I have been reading A. W. Pink’s The Attributes of God and came across a couple of paragraphs I would like to share with you concerning the supremacy of God. His words are powerful and accurate:
Of old, God complained to an apostate Israel, ‘Thou thoughtest that I was altogether as thyself’ (Psa. 50:21). Such must now be His indictment against an apostate Christendom. Men imagine that the Most High is moved by sentiment, rather than actuated by principle. They suppose that His omnipotency is such an idle fiction that Satan is thwarting His designs on every side. They think that if He has formed any plan or purpose at all, then it must be like theirs, constantly subject to change. They openly declare that whatever power He possesses must be restricted, lest He invade the citadel of man’s ‘free will’ and reduce him to a ‘machine.’ They lower the all-efficacious Atonement, which has actually redeemed everyone for whom it was made, to a mere ‘remedy,’ which sin-sick souls may use if they feel disposed to; and they enervate the invincible work of the Holy Spirit to an ‘offer’ of the Gospel which sinners may accept of reject as they please.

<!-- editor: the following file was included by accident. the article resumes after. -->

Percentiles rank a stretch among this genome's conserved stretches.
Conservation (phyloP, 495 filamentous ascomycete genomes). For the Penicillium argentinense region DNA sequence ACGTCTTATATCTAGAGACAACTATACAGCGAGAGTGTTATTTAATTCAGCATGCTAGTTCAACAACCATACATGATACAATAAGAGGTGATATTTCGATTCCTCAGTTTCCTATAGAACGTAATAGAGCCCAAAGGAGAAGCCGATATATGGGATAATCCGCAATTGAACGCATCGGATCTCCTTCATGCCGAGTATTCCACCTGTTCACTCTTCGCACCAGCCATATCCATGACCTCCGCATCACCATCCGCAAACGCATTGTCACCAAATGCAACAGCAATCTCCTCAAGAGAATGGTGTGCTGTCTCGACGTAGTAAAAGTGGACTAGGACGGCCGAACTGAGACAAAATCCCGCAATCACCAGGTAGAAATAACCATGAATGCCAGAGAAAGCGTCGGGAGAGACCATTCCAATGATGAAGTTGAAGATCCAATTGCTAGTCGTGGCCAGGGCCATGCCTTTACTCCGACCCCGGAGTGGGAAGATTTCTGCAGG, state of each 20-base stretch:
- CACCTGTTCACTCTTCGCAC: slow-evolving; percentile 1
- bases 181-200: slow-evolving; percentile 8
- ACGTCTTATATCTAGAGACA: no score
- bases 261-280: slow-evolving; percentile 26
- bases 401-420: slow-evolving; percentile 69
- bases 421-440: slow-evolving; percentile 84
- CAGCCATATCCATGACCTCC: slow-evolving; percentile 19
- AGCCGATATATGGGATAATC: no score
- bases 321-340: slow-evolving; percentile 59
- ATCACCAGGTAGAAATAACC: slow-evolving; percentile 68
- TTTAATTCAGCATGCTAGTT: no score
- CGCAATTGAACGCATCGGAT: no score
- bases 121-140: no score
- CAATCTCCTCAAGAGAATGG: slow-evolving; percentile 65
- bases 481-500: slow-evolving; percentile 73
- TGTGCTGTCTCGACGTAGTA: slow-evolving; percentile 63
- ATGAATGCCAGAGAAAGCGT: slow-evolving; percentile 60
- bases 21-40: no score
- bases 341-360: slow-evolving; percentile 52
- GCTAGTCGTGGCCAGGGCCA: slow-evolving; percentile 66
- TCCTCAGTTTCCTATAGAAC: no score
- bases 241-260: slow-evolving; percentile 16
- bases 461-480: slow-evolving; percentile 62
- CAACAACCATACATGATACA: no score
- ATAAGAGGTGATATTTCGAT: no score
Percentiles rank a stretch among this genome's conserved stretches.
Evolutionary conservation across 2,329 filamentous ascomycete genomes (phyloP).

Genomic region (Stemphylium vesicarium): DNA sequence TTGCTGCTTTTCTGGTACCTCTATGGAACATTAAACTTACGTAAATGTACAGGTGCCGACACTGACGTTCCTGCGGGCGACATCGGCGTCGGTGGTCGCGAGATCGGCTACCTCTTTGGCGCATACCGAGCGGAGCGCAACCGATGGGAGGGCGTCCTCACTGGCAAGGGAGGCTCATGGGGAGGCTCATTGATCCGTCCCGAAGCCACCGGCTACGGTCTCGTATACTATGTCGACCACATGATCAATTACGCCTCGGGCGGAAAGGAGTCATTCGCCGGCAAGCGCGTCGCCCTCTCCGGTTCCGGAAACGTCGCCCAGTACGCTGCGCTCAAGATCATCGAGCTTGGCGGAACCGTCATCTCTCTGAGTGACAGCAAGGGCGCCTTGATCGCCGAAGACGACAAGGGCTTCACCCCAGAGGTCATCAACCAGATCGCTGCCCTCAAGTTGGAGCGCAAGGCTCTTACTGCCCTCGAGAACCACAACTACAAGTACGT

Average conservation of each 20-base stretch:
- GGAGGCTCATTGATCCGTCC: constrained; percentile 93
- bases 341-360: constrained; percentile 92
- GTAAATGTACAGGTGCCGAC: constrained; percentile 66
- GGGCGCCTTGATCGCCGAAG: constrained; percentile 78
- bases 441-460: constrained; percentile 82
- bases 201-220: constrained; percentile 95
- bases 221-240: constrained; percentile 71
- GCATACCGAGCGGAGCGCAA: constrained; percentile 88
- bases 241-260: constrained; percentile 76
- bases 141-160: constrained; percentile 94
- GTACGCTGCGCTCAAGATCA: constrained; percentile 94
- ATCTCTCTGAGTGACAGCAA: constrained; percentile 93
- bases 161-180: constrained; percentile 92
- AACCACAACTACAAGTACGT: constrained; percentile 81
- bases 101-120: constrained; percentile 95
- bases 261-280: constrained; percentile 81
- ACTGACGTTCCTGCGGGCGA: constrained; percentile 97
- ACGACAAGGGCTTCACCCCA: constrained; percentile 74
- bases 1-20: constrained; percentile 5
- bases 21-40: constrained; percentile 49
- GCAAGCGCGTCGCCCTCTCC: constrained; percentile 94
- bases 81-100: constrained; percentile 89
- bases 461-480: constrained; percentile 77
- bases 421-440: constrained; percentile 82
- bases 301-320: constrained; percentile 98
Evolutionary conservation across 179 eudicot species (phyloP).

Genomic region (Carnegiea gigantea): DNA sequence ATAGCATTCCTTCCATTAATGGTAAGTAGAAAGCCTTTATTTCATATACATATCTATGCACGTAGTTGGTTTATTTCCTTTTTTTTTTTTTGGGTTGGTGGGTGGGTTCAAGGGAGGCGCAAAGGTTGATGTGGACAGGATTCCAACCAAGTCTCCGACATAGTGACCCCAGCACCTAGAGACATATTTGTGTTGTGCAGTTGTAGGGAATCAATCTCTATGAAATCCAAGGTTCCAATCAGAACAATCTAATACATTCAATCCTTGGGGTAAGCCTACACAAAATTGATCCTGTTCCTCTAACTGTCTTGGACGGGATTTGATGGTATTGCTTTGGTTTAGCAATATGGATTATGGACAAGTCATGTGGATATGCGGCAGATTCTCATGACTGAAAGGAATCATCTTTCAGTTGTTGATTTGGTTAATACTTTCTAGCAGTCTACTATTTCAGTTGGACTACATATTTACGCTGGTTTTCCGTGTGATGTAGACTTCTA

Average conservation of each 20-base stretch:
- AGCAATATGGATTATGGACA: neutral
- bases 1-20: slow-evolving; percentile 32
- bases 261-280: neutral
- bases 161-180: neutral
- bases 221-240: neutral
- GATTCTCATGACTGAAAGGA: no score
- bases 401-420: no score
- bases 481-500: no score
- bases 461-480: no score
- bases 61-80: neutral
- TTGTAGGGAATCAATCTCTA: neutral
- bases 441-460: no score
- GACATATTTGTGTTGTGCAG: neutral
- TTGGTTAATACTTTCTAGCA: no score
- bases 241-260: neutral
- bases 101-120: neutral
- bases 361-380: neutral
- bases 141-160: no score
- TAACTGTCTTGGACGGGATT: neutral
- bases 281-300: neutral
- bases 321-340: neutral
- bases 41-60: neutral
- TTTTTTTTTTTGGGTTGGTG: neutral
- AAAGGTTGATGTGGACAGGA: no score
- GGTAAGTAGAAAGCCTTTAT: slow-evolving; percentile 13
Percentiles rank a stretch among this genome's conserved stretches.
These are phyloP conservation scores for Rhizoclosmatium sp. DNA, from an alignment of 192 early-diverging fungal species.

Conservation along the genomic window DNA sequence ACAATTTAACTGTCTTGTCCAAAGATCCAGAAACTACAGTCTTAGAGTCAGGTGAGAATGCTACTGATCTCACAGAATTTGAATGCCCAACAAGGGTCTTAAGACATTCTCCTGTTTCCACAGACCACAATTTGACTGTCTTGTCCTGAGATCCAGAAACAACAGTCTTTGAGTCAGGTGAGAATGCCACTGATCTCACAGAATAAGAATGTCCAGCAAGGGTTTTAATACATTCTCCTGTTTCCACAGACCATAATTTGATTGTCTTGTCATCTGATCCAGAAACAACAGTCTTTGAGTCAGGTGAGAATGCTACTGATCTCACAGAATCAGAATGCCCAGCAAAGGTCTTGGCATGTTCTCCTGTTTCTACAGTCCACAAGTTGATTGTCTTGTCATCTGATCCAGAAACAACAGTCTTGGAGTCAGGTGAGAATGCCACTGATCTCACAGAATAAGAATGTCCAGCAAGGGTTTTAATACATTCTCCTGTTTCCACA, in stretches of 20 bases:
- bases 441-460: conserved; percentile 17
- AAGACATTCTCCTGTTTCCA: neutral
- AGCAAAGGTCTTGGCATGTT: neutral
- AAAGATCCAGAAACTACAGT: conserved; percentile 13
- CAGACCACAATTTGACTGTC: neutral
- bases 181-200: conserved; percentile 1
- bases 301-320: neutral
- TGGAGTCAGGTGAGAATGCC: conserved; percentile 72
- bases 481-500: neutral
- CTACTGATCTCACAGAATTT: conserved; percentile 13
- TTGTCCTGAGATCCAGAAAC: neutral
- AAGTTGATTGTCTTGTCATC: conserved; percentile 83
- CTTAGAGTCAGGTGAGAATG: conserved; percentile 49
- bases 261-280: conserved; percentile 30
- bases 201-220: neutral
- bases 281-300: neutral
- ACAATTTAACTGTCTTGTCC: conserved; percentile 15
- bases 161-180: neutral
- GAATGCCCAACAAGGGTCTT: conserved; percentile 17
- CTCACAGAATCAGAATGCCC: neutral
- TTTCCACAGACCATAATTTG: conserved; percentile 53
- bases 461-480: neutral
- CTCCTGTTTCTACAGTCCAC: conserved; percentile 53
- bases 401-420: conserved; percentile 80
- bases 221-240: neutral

The ‘god’ of this twentieth century no more resembles the Supreme Sovereign of Holy Writ than does the dim flickering of a candle the glory of the midday sun. The ‘god’ who is now talked about in the average pulpit, spoken of in the ordinary Sunday School, mentioned in much of the religious literature of the day, and preached in most of the so-called Bible Conferences is the figment of human imagination, an invention of maudlin sentimentality. The heathen outside of the pale of Christendom form ‘gods’ out of wood and stone, while the millions of heathen inside Christendom manufacture a ‘god’ out of their own carnal mind. In reality, they are but atheists, for there is no other possible alternative between an absolutely supreme God, and no God at all. A ‘god’ whose will is resisted, whose designs are frustrated, whose purpose is checkmated, possesses no title of Deity, and so far from being a fit object of worship, merits nought but contempt.